Please pray for Africa and for unity here. They need it and our world needs it. I’ve heard many people throw up their hands at this continent, insulting its people as war-mongering, ignorant and immoral. Yet the strength of faith, intelligence and abundance of kindness in those I work with easily competes with and trumps that of Americans and Europeans that I’ve met. They inspire me with their open faith that doesn’t back down in the face of social pressure.

In the good fight,
your sister soldier,

Guinea Debrief

May 15, 2007 at 7:46 pm | Posted in Uncategorized | 1 Comment

Dear Ones,


Hello again. I’m glad to report that I made it through Guinea, my first circuit ride. Guinea left a lot to be desired as a country and as I write this I feel sad for its people. I felt sad for them when I left too, though it was good to leave. Africa in general is a giant and beautiful but dusty and dirty continent (they have yet to pave over giant land masses with concrete like their Northern neighbors). Nonetheless, it is something to consider when the locals that you work with call a place “dirty” and snub their noses at it. Alas yes, Guinea was dirty and yes, rather a hole. Of course, we weren’t there for sightseeing and believe me there were no sights in Conakry to see (the capital) nor time to see anything.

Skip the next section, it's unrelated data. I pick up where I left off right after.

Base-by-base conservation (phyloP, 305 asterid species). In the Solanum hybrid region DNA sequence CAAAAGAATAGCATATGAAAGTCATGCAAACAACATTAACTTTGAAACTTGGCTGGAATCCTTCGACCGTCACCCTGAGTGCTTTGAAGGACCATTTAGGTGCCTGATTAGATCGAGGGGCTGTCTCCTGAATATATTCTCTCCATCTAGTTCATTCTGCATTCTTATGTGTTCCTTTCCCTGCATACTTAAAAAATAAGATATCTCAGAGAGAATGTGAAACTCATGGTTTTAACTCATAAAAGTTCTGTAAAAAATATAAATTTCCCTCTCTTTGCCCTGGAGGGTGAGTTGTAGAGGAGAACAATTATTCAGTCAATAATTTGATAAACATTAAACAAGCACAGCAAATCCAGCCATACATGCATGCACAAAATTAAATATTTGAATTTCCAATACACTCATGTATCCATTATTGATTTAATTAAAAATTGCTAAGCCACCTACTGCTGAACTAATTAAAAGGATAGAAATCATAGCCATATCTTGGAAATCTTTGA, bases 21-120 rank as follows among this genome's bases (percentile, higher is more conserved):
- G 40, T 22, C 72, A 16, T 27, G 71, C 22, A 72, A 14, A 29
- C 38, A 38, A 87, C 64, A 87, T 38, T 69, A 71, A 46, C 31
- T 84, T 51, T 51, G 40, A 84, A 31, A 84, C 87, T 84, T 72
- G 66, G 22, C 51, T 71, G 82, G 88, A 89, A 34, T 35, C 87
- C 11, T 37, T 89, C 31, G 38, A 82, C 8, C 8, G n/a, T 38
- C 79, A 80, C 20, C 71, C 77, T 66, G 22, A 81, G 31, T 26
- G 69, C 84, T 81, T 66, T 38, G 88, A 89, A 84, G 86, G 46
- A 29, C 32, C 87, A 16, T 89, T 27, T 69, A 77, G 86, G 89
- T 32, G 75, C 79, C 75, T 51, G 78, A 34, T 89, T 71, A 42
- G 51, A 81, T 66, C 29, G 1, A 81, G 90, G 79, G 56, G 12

It’s a country that’s been having a lot of turmoil especially lately and well, really since independence 40-50 years ago . When it reached independence it severed all ties with France most seriously trade and finance, so it has suffered economically ever since, unlike it’s Francophone neighbors, one being Ivory Coast.

The hotel we stayed in was pretty nice though apparently it’s gone down hill. I especially enjoyed the elevators that never worked. The porters heaved our heavy suitcases up the stairs on their heads when we checked in. They often offered to help with other things but I couldn’t handle that many tips so I carried most things myself…up six flights of stairs. My room was on the fifth floor, but in good French tradition, the first floor is never counted as the first. It’s more just a lobby or ground floor I was kicking myself for not bringing gym shoes, though I don’t actually own a pair here so I’m not sure what good that did. Most of my colleagues planned on using the gym. Upon finding out that all the equipment was broken and that I’d be climbing the stairs up to four times a day in high humidity, I promptly stopped kicking myself. The climb made me feel downright elderly but I sure was glad I was up so high every time I opened my curtains to see the view.